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Messages - Westinghouse

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961
Routes / Southern Tier question.
« on: October 20, 2008, 07:04:43 pm »
Areas near the border of Mexico seemed safe enough, and the border patrol were seemingly omnipresent.

If you plan on slipping over the border and doing some of the trip south of the Rio Grande, perhaps you might want to think again. There have been many robberies and murders in Mexican border towns. I was cycling east to west from Florida, and I was about 80 miles (estimated) west of Van Horn, TX when a border patrol truck pulled in behind me and asked me to stop. This I did. Two officers asked me where I had started from and where I was going. Then they told me this. If anyone on this road yells for you to stop or motions to you in any way, do not stop; just keep right on going. Two persons had gone over the border shortly before then. They were found robbed and murdered, and those two were not the only ones who had run into serious trouble. I assured the border patrol officers I would not go over to anyone if they yelled or motioned to me to do so. Nobody ever did try to direct me in any way along that road.

Sure, we enjoy our cycling tours, and we intend to mind our own business, obey the law, and have a good time of it, but we cannot go blind to the fact that there are real dangers out there. Be careful.

This message was edited by Westinghouse on 10-20-08 @ 4:06 PM

962
Routes / Southern Tier question.
« on: October 20, 2008, 11:49:13 am »
You can google the Tammany Trace in Louisiana. It is 31 miles of offroad cycling. It is up to you if you want to leave the designated ACA that far.

There are other designated bike paths in Florida on the S-tier.

This message was edited by Westinghouse on 10-20-08 @ 8:50 AM

963
Routes / Trans Am vs. Northern Tier
« on: October 27, 2008, 02:40:57 pm »
Probably either one. I did 2600 miles of the northern tier. All I know about the TA is what I read in a book by Donna Ikenberry. Probably the TA would be your best bet. The NT is okay too for staying out of some big cities. You can always bypass cities.
 If I do the S-tier this winter I am going around New Orleans,Hoston, and Austin somehow.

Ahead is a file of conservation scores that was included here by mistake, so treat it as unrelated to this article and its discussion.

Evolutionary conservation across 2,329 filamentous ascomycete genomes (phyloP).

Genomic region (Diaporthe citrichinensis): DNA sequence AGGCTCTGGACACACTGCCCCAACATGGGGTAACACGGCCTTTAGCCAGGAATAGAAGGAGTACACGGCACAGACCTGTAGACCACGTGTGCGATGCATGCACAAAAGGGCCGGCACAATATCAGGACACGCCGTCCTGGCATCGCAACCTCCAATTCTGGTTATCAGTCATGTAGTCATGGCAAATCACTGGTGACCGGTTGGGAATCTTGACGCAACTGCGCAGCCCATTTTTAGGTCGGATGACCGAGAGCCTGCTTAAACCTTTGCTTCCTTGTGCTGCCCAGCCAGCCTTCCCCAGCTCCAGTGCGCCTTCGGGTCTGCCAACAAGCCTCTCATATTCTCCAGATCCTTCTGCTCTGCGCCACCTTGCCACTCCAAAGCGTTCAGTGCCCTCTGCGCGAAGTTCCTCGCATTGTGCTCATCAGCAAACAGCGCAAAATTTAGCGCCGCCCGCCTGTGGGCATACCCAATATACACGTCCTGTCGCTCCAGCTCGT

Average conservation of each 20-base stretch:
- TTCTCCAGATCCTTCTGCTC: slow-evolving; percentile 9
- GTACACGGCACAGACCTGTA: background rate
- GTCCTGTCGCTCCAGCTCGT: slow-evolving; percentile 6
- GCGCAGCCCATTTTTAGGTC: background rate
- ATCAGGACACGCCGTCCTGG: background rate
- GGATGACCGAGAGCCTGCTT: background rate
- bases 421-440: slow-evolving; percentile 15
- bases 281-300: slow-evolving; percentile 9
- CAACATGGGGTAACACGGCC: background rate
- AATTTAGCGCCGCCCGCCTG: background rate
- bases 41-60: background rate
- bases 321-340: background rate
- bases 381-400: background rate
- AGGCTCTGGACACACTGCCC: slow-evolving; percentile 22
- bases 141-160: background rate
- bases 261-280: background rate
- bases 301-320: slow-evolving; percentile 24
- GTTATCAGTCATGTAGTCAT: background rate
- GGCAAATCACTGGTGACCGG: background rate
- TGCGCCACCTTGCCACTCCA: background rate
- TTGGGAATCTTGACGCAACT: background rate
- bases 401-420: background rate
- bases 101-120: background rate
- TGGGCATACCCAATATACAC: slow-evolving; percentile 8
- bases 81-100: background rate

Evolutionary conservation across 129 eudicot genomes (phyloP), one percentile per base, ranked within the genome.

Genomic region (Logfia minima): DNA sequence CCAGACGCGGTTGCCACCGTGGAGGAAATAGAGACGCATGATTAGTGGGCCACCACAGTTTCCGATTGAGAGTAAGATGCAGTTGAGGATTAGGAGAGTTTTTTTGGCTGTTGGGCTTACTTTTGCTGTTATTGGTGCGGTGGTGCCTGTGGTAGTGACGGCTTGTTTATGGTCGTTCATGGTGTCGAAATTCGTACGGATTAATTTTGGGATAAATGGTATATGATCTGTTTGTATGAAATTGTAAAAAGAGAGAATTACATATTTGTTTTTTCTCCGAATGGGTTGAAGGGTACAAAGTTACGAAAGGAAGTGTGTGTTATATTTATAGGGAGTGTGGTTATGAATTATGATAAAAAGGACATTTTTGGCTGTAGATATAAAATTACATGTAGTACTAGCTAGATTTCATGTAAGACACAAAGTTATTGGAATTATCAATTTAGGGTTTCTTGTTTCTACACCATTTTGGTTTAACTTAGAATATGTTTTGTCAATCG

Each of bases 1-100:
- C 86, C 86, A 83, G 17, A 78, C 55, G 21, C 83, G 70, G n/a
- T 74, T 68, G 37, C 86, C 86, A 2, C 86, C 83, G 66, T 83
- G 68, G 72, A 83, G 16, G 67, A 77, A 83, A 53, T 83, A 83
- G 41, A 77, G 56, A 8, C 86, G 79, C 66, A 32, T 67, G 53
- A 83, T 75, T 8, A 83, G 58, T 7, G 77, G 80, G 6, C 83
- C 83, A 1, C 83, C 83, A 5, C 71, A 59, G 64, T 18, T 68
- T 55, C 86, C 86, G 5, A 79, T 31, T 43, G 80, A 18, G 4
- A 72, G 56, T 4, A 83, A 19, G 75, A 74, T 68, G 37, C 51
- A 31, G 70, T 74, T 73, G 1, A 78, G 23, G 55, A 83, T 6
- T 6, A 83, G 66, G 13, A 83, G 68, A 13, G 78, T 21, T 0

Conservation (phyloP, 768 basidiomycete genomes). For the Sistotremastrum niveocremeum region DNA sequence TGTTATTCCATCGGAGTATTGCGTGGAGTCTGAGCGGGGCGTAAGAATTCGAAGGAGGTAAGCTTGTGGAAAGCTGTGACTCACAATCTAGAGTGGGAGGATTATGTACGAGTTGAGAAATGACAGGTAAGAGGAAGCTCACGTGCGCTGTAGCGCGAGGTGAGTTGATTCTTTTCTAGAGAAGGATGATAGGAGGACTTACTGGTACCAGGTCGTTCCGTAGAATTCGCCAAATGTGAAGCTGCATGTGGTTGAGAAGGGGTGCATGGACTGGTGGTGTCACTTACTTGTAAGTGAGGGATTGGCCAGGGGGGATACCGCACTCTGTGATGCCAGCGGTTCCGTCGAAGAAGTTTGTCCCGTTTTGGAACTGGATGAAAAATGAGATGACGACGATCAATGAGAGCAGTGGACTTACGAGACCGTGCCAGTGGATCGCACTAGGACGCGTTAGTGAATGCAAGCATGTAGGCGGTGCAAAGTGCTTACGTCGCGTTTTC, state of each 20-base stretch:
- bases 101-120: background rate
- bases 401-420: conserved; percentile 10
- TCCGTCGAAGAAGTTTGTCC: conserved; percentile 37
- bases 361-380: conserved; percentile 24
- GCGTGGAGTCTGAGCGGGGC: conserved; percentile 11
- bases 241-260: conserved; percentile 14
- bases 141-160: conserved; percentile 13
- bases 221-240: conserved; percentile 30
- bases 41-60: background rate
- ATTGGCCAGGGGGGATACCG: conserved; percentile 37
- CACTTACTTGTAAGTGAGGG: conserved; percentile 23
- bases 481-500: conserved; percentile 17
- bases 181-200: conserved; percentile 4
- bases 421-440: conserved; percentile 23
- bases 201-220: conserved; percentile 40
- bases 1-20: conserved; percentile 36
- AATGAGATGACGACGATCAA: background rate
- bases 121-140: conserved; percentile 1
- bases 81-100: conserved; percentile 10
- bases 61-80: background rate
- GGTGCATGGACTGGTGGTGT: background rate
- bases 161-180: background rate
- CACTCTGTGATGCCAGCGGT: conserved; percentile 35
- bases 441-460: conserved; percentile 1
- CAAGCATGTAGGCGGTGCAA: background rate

964
Routes / weather on southern tier route
« on: October 14, 2008, 11:32:23 am »
I do not know for sure about Ike, but if the Galveston area is anything like the Gulf area I was cycling through after Katrina, there is hell to pay.
I cycled the Gulf rd. 90. For many many blocks only the concrete foundations remained of the neighborhoods that were once there. The national guard had set up a roadblock barring traffic at all through one section. They said Pass Christian had been completely wiped off the map. I stopped at a small restaurant for a beer just before camping for the night. I met two younger fellows there. They were volunteers planting trees to replace those destroyed by salt water surges. They told me that where we were sitting then was under sixteen feet of water during the height of the storm. And we were quite a distance from the Gulf of Mexico.


965
Routes / weather on southern tier route
« on: October 07, 2008, 02:23:13 pm »
I have done the southern tier four times, three and a half actually. In my opinion, winter is the only time to do the ST. It can get snowy and quite cold at times, but mostly it is crisp and clear and invigoratingly cool, and perfect for cycling. Expect to get rained on in Louisiana. Summer is too hot. I was drinking three gallons of liquid daily until I got to San Angelo, TX where my motel burned down and I got put up at the local Howard Johnson's for a few days. In San Angelo someone said west of there was known as the other side of hell. It did cool off quite a bit west of San Angelo, and my daily mileage went back up.
The southern route is south enough that winter conditions are easy enough to bare. Starting in October you will still have some quite warm days. It is nothing compared to Alaska. "When it's springtime in Alaska it's 40 below."

This message was edited by Westinghouse on 10-7-08 @ 11:24 AM

966
Routes / Ohio to California
« on: October 20, 2008, 07:15:47 pm »
If you google bicycle paths in Ohio you should find a series of paths running north and south. Make it to the Katy trail, run its full length, and you can connect with the TransAm, go west to Pueblo and Denver, and then climb into the Rockies.


967
Routes / riding east/south/west/north routes
« on: November 12, 2008, 12:15:06 pm »
I just read six opinions on the book "Changing Gears."
If I had it, I would read it. Sounds pretty good.


968
Routes / riding east/south/west/north routes
« on: October 16, 2008, 02:30:23 pm »
Bigwayne3000:

In my opinion, and I have never done the Transam by bicycle, your best bet for beautiful scenery and staying away from those big cities would be the northern tier. Not that it is all away from cities, but cities can be gotten around.

Get books on bicycle touring. Study them. Go to www.crazyguyonabike.com and read about people who have cycled on those routes, and who may be cycling them right now. There are plenty of cycling web pages that may have information on those routes. The Atlantic coast has plenty of cities, but there is a route around NYC. The Pacific coast is advised for great scenery. However, for a first time tour it is kind of tough with all those steep hills, and if you pull into a state campground with a car and tent they might charge you much more than in a hiker-biker campsite.


969
Routes / riding east/south/west/north routes
« on: October 09, 2008, 06:43:08 pm »
Google bicycle touring or transcontinental bicycle touring. Here is a website: www.crazyguyonabike.com. There is plenty of information on how to prepare for a long bicycle tour.